True enough. However, there is another common thread besides creationism connecting bin Laden to AiG and the rest — religious extremism. Jim Jones is a perfect example of that as well. They all use their followers’ religious upbringing to control them.

    I’ll stop there. This is a blog of science, not religion. Besides, I’d rather say hi to LRA. Good to see you again!

  15. I’m in Kazakhstan evaluating an oil fields’ mapping and technical data..I can’t find any ID
    work anywhere on this project. Can someone ask the DI what’s up with that. ?
    Also I’d like to magically say there is another 20illiom barrels of oil in this field
    than I can prove. The bank and Business Insider
    shouldn’t have a problem with that right? It’s
    only 200 million dollars or so in value.
    ID . It’s good stuff.!

  16. A little follow-up on this one: Dina Spector, the journalist at Business Insider who produced the article from the Discoveroid press hand-outs, has indeed
    promised a follow-up..

    Here is her response to a complaint about the Discoveroid press release she published:

    We plan to publish a follow-up piece that will focus on scientific refutations of creationist claims. We make clear that these beliefs are solely those of the Discovery Institute, a religious think tank well-known for their support of Intelligent Design. But it’s a hot-button issue, and it’s fair to look at both sides of the argument.

  17. Curmudgeon: “Would you take business advice from…a creationist?”

    This may shock you, but absolutely.

    The catch is that the self-described creationist I have in mind is at least as vocal a critic of the anti-evolution movement as I am, and would be called a “Darwinist” by anyone in that movement. Kind of makes the C-word meaningless at best.

  18. Would you take business advice from…a creationist?

    From a creationist who was successful in business, certainly. I’d take lessons on how to improve my golf game from a creationist pro golfer, too, and have my car repaired by a creationist mechanic, if he was good at repairing cars. Competence in one area does not imply competence in all, and incompetence in one area does not imply incompetence in all.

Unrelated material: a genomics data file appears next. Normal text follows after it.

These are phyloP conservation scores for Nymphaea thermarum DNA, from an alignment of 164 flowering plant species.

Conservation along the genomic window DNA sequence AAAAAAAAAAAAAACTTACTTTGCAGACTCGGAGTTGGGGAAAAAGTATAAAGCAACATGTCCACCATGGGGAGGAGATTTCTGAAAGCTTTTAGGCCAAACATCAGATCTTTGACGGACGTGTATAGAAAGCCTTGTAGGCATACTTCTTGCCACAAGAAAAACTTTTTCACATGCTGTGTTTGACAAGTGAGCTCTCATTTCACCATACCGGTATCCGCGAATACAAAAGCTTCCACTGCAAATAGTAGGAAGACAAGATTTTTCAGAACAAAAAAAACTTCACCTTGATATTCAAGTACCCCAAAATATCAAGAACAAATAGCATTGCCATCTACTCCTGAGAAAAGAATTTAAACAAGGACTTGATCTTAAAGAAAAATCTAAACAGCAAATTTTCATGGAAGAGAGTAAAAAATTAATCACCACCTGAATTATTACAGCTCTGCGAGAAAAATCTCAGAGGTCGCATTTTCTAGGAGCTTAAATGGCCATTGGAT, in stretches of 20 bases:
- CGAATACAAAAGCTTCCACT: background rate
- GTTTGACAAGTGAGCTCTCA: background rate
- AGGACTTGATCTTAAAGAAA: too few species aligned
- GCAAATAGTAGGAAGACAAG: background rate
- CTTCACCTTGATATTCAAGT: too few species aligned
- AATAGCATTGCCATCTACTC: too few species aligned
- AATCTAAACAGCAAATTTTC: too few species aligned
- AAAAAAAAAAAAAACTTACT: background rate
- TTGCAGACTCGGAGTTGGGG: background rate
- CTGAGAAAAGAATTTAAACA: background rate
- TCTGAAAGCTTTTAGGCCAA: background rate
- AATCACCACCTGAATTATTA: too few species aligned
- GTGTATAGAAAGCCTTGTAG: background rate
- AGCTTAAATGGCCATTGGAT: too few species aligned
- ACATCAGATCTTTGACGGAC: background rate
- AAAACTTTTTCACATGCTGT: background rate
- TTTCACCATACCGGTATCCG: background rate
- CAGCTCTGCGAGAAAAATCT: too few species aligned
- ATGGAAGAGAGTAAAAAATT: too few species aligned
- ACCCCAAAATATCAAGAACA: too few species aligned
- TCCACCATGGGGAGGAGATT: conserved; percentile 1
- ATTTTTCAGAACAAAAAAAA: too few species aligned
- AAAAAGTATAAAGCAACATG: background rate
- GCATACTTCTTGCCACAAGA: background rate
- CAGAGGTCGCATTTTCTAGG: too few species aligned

19. I might be a bit leery of a creationist neurosurgeon, however.

  20. I’d even trust the “creationist” I referred to above as a neurosurgeon, if that were his line of work. Though I’d have trouble trusting him to define words for me, given his liberal use of the word “creationist.” In fact I’d even trust an evolution denier if his brand of “creationism” was strict Omphalism. It’s the ones who keep spreading misinformation after being corrected whom I won’t trust on any matter. Especially if they’re the “kind” that evades simple “what happened when” questions about their “theory.” In other words I’d trust a Biblical OEC or YEC over an ID peddler any day.

  21. Hey, retiredsciguy! 😀

  22. Well, hey yourself, LRA! But we should cool it — don’t want to make Curmie jealous. But then, if the Curmudgeon (blessed be he!) is jealous of a 67-year-old retired jr. high science teacher, he’s been spending way too much time in his C.I.T.A.D.E.L.